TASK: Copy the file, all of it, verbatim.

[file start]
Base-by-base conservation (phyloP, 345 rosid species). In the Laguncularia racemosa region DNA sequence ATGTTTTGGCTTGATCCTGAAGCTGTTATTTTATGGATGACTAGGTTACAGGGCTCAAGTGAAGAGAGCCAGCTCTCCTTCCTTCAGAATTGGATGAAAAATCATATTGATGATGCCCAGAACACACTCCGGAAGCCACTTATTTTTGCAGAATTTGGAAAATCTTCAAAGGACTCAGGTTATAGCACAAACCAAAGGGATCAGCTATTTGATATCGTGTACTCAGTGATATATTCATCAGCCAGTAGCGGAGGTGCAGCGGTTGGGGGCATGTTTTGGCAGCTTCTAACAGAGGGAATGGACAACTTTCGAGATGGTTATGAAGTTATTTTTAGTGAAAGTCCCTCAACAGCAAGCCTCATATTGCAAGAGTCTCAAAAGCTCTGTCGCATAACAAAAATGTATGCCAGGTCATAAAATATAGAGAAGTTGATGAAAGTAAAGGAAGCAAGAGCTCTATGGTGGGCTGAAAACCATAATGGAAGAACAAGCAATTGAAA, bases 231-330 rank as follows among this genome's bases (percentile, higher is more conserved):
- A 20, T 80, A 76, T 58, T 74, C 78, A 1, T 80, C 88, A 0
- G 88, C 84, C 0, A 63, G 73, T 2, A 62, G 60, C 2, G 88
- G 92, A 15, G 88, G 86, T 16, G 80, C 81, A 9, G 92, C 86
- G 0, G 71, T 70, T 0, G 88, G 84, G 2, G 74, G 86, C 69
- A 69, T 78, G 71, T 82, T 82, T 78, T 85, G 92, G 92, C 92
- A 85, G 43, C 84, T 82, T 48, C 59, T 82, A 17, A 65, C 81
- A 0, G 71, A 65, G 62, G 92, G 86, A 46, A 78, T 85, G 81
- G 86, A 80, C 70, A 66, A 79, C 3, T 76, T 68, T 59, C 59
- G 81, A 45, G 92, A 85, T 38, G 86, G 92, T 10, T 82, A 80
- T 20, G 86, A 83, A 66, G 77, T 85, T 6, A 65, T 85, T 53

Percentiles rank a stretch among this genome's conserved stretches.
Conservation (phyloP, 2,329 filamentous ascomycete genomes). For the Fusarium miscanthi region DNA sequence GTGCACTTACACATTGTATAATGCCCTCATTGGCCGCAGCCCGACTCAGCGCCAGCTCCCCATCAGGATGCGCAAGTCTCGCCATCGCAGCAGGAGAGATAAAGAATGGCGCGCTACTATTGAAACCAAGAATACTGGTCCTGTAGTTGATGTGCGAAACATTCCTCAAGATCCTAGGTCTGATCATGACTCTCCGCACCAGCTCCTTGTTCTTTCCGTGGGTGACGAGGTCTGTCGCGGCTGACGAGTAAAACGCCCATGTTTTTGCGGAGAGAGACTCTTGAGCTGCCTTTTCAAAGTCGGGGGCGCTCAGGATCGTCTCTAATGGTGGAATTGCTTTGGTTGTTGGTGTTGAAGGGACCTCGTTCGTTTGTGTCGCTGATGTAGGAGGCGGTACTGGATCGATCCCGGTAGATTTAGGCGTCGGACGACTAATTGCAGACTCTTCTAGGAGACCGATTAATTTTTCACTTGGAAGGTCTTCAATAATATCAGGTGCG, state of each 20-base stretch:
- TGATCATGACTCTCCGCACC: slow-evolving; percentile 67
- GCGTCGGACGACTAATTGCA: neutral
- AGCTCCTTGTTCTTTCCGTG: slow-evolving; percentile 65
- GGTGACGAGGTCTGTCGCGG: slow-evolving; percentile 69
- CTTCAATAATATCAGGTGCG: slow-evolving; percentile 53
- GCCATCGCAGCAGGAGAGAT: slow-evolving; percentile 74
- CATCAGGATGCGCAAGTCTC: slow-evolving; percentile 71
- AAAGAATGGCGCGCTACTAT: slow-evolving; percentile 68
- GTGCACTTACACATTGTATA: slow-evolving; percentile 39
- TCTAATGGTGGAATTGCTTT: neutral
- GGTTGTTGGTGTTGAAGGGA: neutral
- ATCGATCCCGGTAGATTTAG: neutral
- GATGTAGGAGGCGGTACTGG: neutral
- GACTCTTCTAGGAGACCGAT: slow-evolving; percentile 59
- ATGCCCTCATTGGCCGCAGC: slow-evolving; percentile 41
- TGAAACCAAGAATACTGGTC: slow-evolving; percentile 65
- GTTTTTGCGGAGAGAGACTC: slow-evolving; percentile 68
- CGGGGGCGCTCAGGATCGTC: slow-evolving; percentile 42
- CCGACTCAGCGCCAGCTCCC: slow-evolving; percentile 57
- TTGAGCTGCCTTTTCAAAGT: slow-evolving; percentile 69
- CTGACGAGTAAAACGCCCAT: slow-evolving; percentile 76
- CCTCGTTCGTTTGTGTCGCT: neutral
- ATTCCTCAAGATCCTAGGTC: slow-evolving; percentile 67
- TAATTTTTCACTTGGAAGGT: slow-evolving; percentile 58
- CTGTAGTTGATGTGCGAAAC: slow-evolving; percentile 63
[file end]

Base-by-base conservation (phyloP, 345 rosid species). In the Laguncularia racemosa region DNA sequence ATGTTTTGGCTTGATCCTGAAGCTGTTATTTTATGGATGACTAGGTTACAGGGCTCAAGTGAAGAGAGCCAGCTCTCCTTCCTTCAGAATTGGATGAAAAATCATATTGATGATGCCCAGAACACACTCCGGAAGCCACTTATTTTTGCAGAATTTGGAAAATCTTCAAAGGACTCAGGTTATAGCACAAACCAAAGGGATCAGCTATTTGATATCGTGTACTCAGTGATATATTCATCAGCCAGTAGCGGAGGTGCAGCGGTTGGGGGCATGTTTTGGCAGCTTCTAACAGAGGGAATGGACAACTTTCGAGATGGTTATGAAGTTATTTTTAGTGAAAGTCCCTCAACAGCAAGCCTCATATTGCAAGAGTCTCAAAAGCTCTGTCGCATAACAAAAATGTATGCCAGGTCATAAAATATAGAGAAGTTGATGAAAGTAAAGGAAGCAAGAGCTCTATGGTGGGCTGAAAACCATAATGGAAGAACAAGCAATTGAAA, bases 231-330 rank as follows among this genome's bases (percentile, higher is more conserved):
- A 20, T 80, A 76, T 58, T 74, C 78, A 1, T 80, C 88, A 0
- G 88, C 84, C 0, A 63, G 73, T 2, A 62, G 60, C 2, G 88
- G 92, A 15, G 88, G 86, T 16, G 80, C 81, A 9, G 92, C 86
- G 0, G 71, T 70, T 0, G 88, G 84, G 2, G 74, G 86, C 69
- A 69, T 78, G 71, T 82, T 82, T 78, T 85, G 92, G 92, C 92
- A 85, G 43, C 84, T 82, T 48, C 59, T 82, A 17, A 65, C 81
- A 0, G 71, A 65, G 62, G 92, G 86, A 46, A 78, T 85, G 81
- G 86, A 80, C 70, A 66, A 79, C 3, T 76, T 68, T 59, C 59
- G 81, A 45, G 92, A 85, T 38, G 86, G 92, T 10, T 82, A 80
- T 20, G 86, A 83, A 66, G 77, T 85, T 6, A 65, T 85, T 53

Percentiles rank a stretch among this genome's conserved stretches.
Conservation (phyloP, 2,329 filamentous ascomycete genomes). For the Fusarium miscanthi region DNA sequence GTGCACTTACACATTGTATAATGCCCTCATTGGCCGCAGCCCGACTCAGCGCCAGCTCCCCATCAGGATGCGCAAGTCTCGCCATCGCAGCAGGAGAGATAAAGAATGGCGCGCTACTATTGAAACCAAGAATACTGGTCCTGTAGTTGATGTGCGAAACATTCCTCAAGATCCTAGGTCTGATCATGACTCTCCGCACCAGCTCCTTGTTCTTTCCGTGGGTGACGAGGTCTGTCGCGGCTGACGAGTAAAACGCCCATGTTTTTGCGGAGAGAGACTCTTGAGCTGCCTTTTCAAAGTCGGGGGCGCTCAGGATCGTCTCTAATGGTGGAATTGCTTTGGTTGTTGGTGTTGAAGGGACCTCGTTCGTTTGTGTCGCTGATGTAGGAGGCGGTACTGGATCGATCCCGGTAGATTTAGGCGTCGGACGACTAATTGCAGACTCTTCTAGGAGACCGATTAATTTTTCACTTGGAAGGTCTTCAATAATATCAGGTGCG, state of each 20-base stretch:
- TGATCATGACTCTCCGCACC: slow-evolving; percentile 67
- GCGTCGGACGACTAATTGCA: neutral
- AGCTCCTTGTTCTTTCCGTG: slow-evolving; percentile 65
- GGTGACGAGGTCTGTCGCGG: slow-evolving; percentile 69
- CTTCAATAATATCAGGTGCG: slow-evolving; percentile 53
- GCCATCGCAGCAGGAGAGAT: slow-evolving; percentile 74
- CATCAGGATGCGCAAGTCTC: slow-evolving; percentile 71
- AAAGAATGGCGCGCTACTAT: slow-evolving; percentile 68
- GTGCACTTACACATTGTATA: slow-evolving; percentile 39
- TCTAATGGTGGAATTGCTTT: neutral
- GGTTGTTGGTGTTGAAGGGA: neutral
- ATCGATCCCGGTAGATTTAG: neutral
- GATGTAGGAGGCGGTACTGG: neutral
- GACTCTTCTAGGAGACCGAT: slow-evolving; percentile 59
- ATGCCCTCATTGGCCGCAGC: slow-evolving; percentile 41
- TGAAACCAAGAATACTGGTC: slow-evolving; percentile 65
- GTTTTTGCGGAGAGAGACTC: slow-evolving; percentile 68
- CGGGGGCGCTCAGGATCGTC: slow-evolving; percentile 42
- CCGACTCAGCGCCAGCTCCC: slow-evolving; percentile 57
- TTGAGCTGCCTTTTCAAAGT: slow-evolving; percentile 69
- CTGACGAGTAAAACGCCCAT: slow-evolving; percentile 76
- CCTCGTTCGTTTGTGTCGCT: neutral
- ATTCCTCAAGATCCTAGGTC: slow-evolving; percentile 67
- TAATTTTTCACTTGGAAGGT: slow-evolving; percentile 58
- CTGTAGTTGATGTGCGAAAC: slow-evolving; percentile 63